Indonesian, Liberian and International NGOs have just filed five (5) new complaints against Indonesia’s largest palm oil company, Golden Agri Resources (GAR), after its failure to comply with RSPO standards. The NGOs have called for the conglomerate's certificates to be suspended, for GAR to be suspended from the RSPO Board of Governors and sanctioned for repeated non-compliance, and for the Complaints Panel to investigate GAR’s exceeding the land ceiling and hiding its ownership of majority-owned subsidiaries.
In response to the RSPO Complaints Panel’s damning verdict on GOLDEN VEROLEUM LIBERIA (GVL) – a verdict upheld on appeal – GVL has announced a decision to 'voluntarily withdraw' its RSPO membership.
On the 13th February FPP joined local communities and partners in Liberia in welcoming the decision of the Roundtable on Sustainable Palm Oil (RSPO) Complaints Panel’s (CP’s) on Golden Veroleum Liberia (GVL). This recent decision followed from an independent review of GVL’s implementation of previous CP decisions that involved a number of compl
Community-based monitoring to evidence human rights violations and changes to the ecosystem was the focus of a workshop attended by indigenous peoples from six African countries.
The Civil Society Working Group on Land Rights Reforms (the Working Group), in collaboration with the National Civil Society Council of Liberia (NCSCL), has been actively advocating land reform in particular the protection of customary land rights since 2009
FPP has received disturbing reports alleging oppressive treatment of staff belonging to the civil society organisation Green Advocates by the Liberian Government, causing Green Advocates' staff and their families to fear for their personal safety and go into hiding. FPP calls on the Liberian Government and international community representatives to take urgent and credible action to guarantee the security and safety of all Green Advocates staff and their families.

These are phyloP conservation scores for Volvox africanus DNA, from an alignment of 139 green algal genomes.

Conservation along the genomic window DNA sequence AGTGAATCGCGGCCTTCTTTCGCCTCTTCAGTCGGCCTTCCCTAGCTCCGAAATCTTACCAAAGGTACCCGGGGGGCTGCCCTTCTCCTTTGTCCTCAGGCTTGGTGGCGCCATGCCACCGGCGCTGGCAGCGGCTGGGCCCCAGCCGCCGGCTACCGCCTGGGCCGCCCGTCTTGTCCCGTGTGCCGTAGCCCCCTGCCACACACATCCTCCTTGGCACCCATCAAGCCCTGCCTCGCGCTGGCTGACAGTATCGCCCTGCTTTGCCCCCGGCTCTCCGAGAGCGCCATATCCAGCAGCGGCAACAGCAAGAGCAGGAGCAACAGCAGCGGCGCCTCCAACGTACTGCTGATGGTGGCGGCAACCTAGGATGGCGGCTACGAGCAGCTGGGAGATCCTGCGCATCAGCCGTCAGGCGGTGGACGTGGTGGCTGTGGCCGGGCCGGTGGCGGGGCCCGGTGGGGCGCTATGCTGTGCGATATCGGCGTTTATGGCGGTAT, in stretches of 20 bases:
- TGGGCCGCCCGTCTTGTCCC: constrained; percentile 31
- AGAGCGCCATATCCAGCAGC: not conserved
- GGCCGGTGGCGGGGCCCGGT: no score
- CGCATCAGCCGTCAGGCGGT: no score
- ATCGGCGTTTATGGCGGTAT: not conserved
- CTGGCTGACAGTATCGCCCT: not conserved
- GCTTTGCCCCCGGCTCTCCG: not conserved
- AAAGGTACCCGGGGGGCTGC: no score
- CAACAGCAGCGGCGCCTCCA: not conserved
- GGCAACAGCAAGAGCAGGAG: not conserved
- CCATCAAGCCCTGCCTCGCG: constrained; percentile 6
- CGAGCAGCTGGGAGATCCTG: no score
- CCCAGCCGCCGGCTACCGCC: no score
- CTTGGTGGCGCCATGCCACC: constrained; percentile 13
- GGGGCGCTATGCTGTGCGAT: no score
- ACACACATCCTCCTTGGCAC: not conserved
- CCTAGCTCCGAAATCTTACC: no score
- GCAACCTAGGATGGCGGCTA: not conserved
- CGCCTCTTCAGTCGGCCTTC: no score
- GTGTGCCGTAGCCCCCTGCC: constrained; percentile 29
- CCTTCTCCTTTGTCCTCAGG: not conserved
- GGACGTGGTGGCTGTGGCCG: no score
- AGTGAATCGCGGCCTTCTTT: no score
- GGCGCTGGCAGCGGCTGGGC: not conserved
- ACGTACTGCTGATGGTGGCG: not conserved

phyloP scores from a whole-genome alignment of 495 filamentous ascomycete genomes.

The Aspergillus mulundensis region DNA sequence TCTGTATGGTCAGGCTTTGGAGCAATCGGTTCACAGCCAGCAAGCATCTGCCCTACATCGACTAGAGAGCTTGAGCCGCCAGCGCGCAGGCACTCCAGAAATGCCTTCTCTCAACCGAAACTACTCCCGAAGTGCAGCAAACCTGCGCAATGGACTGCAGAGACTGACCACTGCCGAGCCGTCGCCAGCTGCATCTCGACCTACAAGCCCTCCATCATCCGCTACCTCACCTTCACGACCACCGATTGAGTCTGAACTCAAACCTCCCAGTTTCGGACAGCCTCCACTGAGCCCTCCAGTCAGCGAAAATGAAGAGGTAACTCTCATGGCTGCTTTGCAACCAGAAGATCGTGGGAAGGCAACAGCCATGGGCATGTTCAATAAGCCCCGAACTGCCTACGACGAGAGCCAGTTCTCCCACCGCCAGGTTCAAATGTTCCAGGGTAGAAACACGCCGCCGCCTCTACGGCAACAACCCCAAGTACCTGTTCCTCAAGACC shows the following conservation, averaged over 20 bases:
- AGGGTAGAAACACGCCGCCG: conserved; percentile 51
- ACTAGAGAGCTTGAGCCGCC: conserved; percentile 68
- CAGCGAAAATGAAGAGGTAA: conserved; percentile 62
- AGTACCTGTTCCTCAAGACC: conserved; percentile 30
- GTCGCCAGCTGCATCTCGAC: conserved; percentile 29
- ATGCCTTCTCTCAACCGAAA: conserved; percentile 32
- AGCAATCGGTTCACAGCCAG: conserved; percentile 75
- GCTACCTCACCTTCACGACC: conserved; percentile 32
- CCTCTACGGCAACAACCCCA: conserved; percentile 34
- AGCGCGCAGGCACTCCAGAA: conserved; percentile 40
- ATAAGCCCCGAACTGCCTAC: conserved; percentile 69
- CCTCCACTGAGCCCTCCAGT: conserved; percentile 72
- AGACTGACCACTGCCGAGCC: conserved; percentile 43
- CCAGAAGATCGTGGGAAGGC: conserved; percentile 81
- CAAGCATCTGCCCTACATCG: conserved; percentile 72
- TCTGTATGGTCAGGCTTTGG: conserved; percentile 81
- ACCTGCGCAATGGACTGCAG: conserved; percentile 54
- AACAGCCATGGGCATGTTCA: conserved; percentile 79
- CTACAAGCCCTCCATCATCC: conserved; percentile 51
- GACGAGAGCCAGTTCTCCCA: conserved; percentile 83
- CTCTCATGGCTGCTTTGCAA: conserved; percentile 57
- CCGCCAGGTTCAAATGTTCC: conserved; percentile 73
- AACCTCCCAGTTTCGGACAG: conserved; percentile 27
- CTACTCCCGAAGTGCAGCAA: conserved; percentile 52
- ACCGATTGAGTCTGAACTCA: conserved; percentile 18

Palm oil giant Golden Veroleum (GVL) has bulldozed religious sites in southeast Liberia and has paid police armed with assault rifles to protect its plantations, a new Global Witness exposé has revealed. (1)
Communities in Liberia have spoken to palm oil sector representatives about ongoing land tenure issues and participation of peoples in future plans for their customary lands.
Sixteen representatives from across Liberia attended the 2nd Annual Tropical Forest Alliance 2020 (TFA) National Dialogue to talk about the future of both their lands and large-scale agricultural developments in the country.
The Tropical Forest Alliance 2020 is a global public-private partnership, designed to remove deforestation from the palm oil, beef, soya, and pulp and paper sectors. In Liberia it focuses on the palm oil sector and has previously worked with the government, private sector and civil society to produce a series of nine guiding principles designed to regulate the sector in Liberia.
The Civil Society Working Group on Land Rights Reform in Liberia, endorsed by the national Civil Society Council of Liberia, has been involved in intense and persistent advocacy work to raise awareness around land reforms in the country, particularly to get the general public to demand the passage of the Land Rights Act (LRA).